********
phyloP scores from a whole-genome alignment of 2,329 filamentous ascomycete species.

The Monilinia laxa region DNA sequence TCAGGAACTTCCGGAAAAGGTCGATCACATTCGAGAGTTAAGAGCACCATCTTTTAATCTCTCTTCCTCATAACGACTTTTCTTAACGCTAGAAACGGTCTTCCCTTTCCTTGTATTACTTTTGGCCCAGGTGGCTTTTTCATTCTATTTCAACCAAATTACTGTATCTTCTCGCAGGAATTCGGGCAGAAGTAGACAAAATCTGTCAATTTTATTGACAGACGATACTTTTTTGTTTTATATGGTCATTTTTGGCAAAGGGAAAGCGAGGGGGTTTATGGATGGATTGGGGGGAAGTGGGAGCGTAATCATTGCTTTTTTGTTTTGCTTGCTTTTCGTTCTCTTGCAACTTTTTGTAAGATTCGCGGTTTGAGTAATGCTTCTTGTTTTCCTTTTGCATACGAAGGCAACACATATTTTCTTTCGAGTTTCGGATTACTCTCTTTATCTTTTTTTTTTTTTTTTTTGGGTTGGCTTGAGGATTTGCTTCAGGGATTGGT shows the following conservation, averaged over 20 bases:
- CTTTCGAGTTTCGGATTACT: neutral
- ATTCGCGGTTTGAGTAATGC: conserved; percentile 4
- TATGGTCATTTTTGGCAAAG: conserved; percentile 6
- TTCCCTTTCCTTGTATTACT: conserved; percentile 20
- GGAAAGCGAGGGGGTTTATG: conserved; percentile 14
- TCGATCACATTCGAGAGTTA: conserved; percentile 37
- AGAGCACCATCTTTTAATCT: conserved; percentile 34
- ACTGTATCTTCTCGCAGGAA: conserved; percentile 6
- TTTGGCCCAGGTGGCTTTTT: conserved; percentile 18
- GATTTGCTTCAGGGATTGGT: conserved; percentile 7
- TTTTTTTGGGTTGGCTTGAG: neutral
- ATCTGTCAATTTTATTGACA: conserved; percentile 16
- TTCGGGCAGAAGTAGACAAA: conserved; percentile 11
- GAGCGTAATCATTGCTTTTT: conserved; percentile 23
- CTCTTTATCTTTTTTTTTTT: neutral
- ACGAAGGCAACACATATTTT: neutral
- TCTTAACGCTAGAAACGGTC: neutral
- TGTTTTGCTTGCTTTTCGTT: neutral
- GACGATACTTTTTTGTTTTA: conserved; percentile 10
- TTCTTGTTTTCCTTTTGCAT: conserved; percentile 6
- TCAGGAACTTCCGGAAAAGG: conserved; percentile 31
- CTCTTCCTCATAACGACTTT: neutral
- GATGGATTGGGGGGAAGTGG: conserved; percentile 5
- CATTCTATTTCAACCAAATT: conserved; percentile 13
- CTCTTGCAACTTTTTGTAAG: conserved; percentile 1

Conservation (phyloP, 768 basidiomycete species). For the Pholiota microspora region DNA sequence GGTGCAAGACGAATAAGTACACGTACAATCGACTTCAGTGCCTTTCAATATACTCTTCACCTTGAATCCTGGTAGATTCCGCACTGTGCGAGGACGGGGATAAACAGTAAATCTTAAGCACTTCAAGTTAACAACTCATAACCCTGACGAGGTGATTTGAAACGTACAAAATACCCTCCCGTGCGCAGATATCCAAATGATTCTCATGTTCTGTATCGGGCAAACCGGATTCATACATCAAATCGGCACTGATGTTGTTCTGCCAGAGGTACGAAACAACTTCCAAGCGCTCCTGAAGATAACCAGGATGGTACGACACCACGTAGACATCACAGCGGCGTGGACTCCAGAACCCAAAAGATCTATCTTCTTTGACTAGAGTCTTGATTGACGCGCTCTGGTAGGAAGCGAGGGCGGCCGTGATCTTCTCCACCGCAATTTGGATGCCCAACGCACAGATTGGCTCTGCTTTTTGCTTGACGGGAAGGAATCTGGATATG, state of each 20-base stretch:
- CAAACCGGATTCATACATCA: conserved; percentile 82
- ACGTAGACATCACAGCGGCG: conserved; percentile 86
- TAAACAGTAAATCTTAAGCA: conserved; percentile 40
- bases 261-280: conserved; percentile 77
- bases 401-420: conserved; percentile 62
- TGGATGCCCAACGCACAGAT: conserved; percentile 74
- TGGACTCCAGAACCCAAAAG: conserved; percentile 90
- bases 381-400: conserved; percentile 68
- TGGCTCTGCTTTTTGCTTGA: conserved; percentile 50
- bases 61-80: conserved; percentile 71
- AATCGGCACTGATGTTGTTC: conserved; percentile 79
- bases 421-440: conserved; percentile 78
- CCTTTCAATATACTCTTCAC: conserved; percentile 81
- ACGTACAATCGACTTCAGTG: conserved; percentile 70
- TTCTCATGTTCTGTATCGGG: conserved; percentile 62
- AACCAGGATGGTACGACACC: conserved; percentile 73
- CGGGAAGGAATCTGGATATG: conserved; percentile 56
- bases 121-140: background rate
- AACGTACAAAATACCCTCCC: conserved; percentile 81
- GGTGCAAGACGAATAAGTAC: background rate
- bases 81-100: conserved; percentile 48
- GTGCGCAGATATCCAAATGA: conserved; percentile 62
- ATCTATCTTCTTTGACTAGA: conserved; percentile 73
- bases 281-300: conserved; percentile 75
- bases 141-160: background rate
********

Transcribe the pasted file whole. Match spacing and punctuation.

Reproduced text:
phyloP scores from a whole-genome alignment of 2,329 filamentous ascomycete species.

The Monilinia laxa region DNA sequence TCAGGAACTTCCGGAAAAGGTCGATCACATTCGAGAGTTAAGAGCACCATCTTTTAATCTCTCTTCCTCATAACGACTTTTCTTAACGCTAGAAACGGTCTTCCCTTTCCTTGTATTACTTTTGGCCCAGGTGGCTTTTTCATTCTATTTCAACCAAATTACTGTATCTTCTCGCAGGAATTCGGGCAGAAGTAGACAAAATCTGTCAATTTTATTGACAGACGATACTTTTTTGTTTTATATGGTCATTTTTGGCAAAGGGAAAGCGAGGGGGTTTATGGATGGATTGGGGGGAAGTGGGAGCGTAATCATTGCTTTTTTGTTTTGCTTGCTTTTCGTTCTCTTGCAACTTTTTGTAAGATTCGCGGTTTGAGTAATGCTTCTTGTTTTCCTTTTGCATACGAAGGCAACACATATTTTCTTTCGAGTTTCGGATTACTCTCTTTATCTTTTTTTTTTTTTTTTTTGGGTTGGCTTGAGGATTTGCTTCAGGGATTGGT shows the following conservation, averaged over 20 bases:
- CTTTCGAGTTTCGGATTACT: neutral
- ATTCGCGGTTTGAGTAATGC: conserved; percentile 4
- TATGGTCATTTTTGGCAAAG: conserved; percentile 6
- TTCCCTTTCCTTGTATTACT: conserved; percentile 20
- GGAAAGCGAGGGGGTTTATG: conserved; percentile 14
- TCGATCACATTCGAGAGTTA: conserved; percentile 37
- AGAGCACCATCTTTTAATCT: conserved; percentile 34
- ACTGTATCTTCTCGCAGGAA: conserved; percentile 6
- TTTGGCCCAGGTGGCTTTTT: conserved; percentile 18
- GATTTGCTTCAGGGATTGGT: conserved; percentile 7
- TTTTTTTGGGTTGGCTTGAG: neutral
- ATCTGTCAATTTTATTGACA: conserved; percentile 16
- TTCGGGCAGAAGTAGACAAA: conserved; percentile 11
- GAGCGTAATCATTGCTTTTT: conserved; percentile 23
- CTCTTTATCTTTTTTTTTTT: neutral
- ACGAAGGCAACACATATTTT: neutral
- TCTTAACGCTAGAAACGGTC: neutral
- TGTTTTGCTTGCTTTTCGTT: neutral
- GACGATACTTTTTTGTTTTA: conserved; percentile 10
- TTCTTGTTTTCCTTTTGCAT: conserved; percentile 6
- TCAGGAACTTCCGGAAAAGG: conserved; percentile 31
- CTCTTCCTCATAACGACTTT: neutral
- GATGGATTGGGGGGAAGTGG: conserved; percentile 5
- CATTCTATTTCAACCAAATT: conserved; percentile 13
- CTCTTGCAACTTTTTGTAAG: conserved; percentile 1

Conservation (phyloP, 768 basidiomycete species). For the Pholiota microspora region DNA sequence GGTGCAAGACGAATAAGTACACGTACAATCGACTTCAGTGCCTTTCAATATACTCTTCACCTTGAATCCTGGTAGATTCCGCACTGTGCGAGGACGGGGATAAACAGTAAATCTTAAGCACTTCAAGTTAACAACTCATAACCCTGACGAGGTGATTTGAAACGTACAAAATACCCTCCCGTGCGCAGATATCCAAATGATTCTCATGTTCTGTATCGGGCAAACCGGATTCATACATCAAATCGGCACTGATGTTGTTCTGCCAGAGGTACGAAACAACTTCCAAGCGCTCCTGAAGATAACCAGGATGGTACGACACCACGTAGACATCACAGCGGCGTGGACTCCAGAACCCAAAAGATCTATCTTCTTTGACTAGAGTCTTGATTGACGCGCTCTGGTAGGAAGCGAGGGCGGCCGTGATCTTCTCCACCGCAATTTGGATGCCCAACGCACAGATTGGCTCTGCTTTTTGCTTGACGGGAAGGAATCTGGATATG, state of each 20-base stretch:
- CAAACCGGATTCATACATCA: conserved; percentile 82
- ACGTAGACATCACAGCGGCG: conserved; percentile 86
- TAAACAGTAAATCTTAAGCA: conserved; percentile 40
- bases 261-280: conserved; percentile 77
- bases 401-420: conserved; percentile 62
- TGGATGCCCAACGCACAGAT: conserved; percentile 74
- TGGACTCCAGAACCCAAAAG: conserved; percentile 90
- bases 381-400: conserved; percentile 68
- TGGCTCTGCTTTTTGCTTGA: conserved; percentile 50
- bases 61-80: conserved; percentile 71
- AATCGGCACTGATGTTGTTC: conserved; percentile 79
- bases 421-440: conserved; percentile 78
- CCTTTCAATATACTCTTCAC: conserved; percentile 81
- ACGTACAATCGACTTCAGTG: conserved; percentile 70
- TTCTCATGTTCTGTATCGGG: conserved; percentile 62
- AACCAGGATGGTACGACACC: conserved; percentile 73
- CGGGAAGGAATCTGGATATG: conserved; percentile 56
- bases 121-140: background rate
- AACGTACAAAATACCCTCCC: conserved; percentile 81
- GGTGCAAGACGAATAAGTAC: background rate
- bases 81-100: conserved; percentile 48
- GTGCGCAGATATCCAAATGA: conserved; percentile 62
- ATCTATCTTCTTTGACTAGA: conserved; percentile 73
- bases 281-300: conserved; percentile 75
- bases 141-160: background rate